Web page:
France’s traditional major parties are projected to defend their control of the country’s thirteen regions in Europe in the second voting round on Sunday.
Last week, the center-left Socialists and center-right Republicans placed first in all regions, pushing Marine Le Pen’s far-right National Rally and President Emmanuel Macron’s liberal En Marche! into third and fourth place.
The runoffs this weekend confirmed the results with exit polls giving the Republicans 38 percent support nationally, followed by the Socialists and Greens (who allied in the second round) at 35 percent and National Rally on 20 percent.
Elections were also held in France’s five overseas regions.
With turnout at an historically low 33 percent, the results cannot be considered a preview of next year’s presidential election. Polls still put Macron and Le Pen in first and second place.
They do boost the presidential ambitions of the Republicans, some of whose centrist members have defected to En Marche!
In Hauts-de-France, an industrial region in the northwest where Le Pen got 47 percent support in 2017, compared to 34 percent nationally, the center-right Xavier Bertrand, a former labor minister, is projected to win reelection.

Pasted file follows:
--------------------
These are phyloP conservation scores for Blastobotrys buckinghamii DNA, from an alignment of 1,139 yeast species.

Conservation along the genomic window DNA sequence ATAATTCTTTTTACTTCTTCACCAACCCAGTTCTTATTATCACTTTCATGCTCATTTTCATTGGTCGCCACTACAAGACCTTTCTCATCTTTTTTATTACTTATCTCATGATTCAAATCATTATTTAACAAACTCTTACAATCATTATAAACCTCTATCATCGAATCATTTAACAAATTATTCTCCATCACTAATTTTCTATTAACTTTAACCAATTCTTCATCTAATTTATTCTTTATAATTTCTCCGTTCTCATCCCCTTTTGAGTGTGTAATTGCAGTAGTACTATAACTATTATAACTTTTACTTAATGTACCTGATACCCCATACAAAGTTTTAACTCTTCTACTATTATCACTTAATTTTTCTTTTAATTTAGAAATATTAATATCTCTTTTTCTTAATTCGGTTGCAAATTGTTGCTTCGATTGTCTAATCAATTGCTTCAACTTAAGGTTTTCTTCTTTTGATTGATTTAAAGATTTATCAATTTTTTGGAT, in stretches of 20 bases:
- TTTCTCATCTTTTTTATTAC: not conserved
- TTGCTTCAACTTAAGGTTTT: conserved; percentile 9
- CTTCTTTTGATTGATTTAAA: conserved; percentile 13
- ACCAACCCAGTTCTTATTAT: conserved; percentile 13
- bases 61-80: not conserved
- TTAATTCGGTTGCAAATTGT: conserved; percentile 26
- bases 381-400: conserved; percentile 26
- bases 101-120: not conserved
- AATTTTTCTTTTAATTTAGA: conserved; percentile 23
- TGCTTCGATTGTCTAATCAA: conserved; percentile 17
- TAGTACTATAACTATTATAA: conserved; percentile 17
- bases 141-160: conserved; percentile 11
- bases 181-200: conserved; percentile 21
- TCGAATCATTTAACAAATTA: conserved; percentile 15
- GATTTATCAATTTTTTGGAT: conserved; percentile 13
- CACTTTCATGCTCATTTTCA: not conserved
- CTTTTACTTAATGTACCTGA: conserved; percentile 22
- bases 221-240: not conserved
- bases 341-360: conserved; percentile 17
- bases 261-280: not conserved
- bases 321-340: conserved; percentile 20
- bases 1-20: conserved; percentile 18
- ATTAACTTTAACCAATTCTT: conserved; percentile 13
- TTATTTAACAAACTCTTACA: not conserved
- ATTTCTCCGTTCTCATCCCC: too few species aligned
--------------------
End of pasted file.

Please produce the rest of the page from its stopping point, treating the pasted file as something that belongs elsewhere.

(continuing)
In Île-de-France, the Paris region, Valérie Pécresse is projected to see off a strong challenge from the left.
Both are potential presidential contenders, with Bertrand appealing to Le Pen-curious provincial voters who feel ignored by the center and Pécresse to the sort of urban, middle-class professionals who are Macron’s base.
As I wrote here after the first round, the strong performance of the center-right calls Macron’s reelection strategy into question. He would need the support of left as well as center-right voters to defeat Le Pen again.
But that assumes he makes the runoff. A strong center-right candidate could pry away enough voters from both Macron in the center and Le Pen on the far right to keep either out of the second round.
Such a candidate would then hold the best cards to win. To defeat Le Pen, a center-right candidate could appeal to the same coalition of left-wing and centrist voters as Macron. To defeat Macron, a center-right candidate could appeal to Le Pen’s voters in addition to his or her own.
The left, which was decimated in the 2017 national and 2019 European elections, also had a good night. The Socialists defended their regional presidencies in Bourgogne-Franche-Comté, Brittany, Centre-Val de Loire, Nouvelle Aquitaine and Occitanie, and unseated the conservatives on the island of La Réunion in the Indian Ocean.
It is only the beginning of a recovery for the party that has given France two presidents since it switched from a parliamentary to a presidential republic in 1958.
Barring a major upset (Anne Hidalgo, the popular mayor of Paris, shouldn’t be written off), the Socialists are still unlikely to qualify for the second round of the presidential election in 2022.
And their revanche was only possible because the Greens were willing to throw their weight behind Socialist incumbents in the second round, even though they have become as popular nationally.
But it could have gone a lot worse.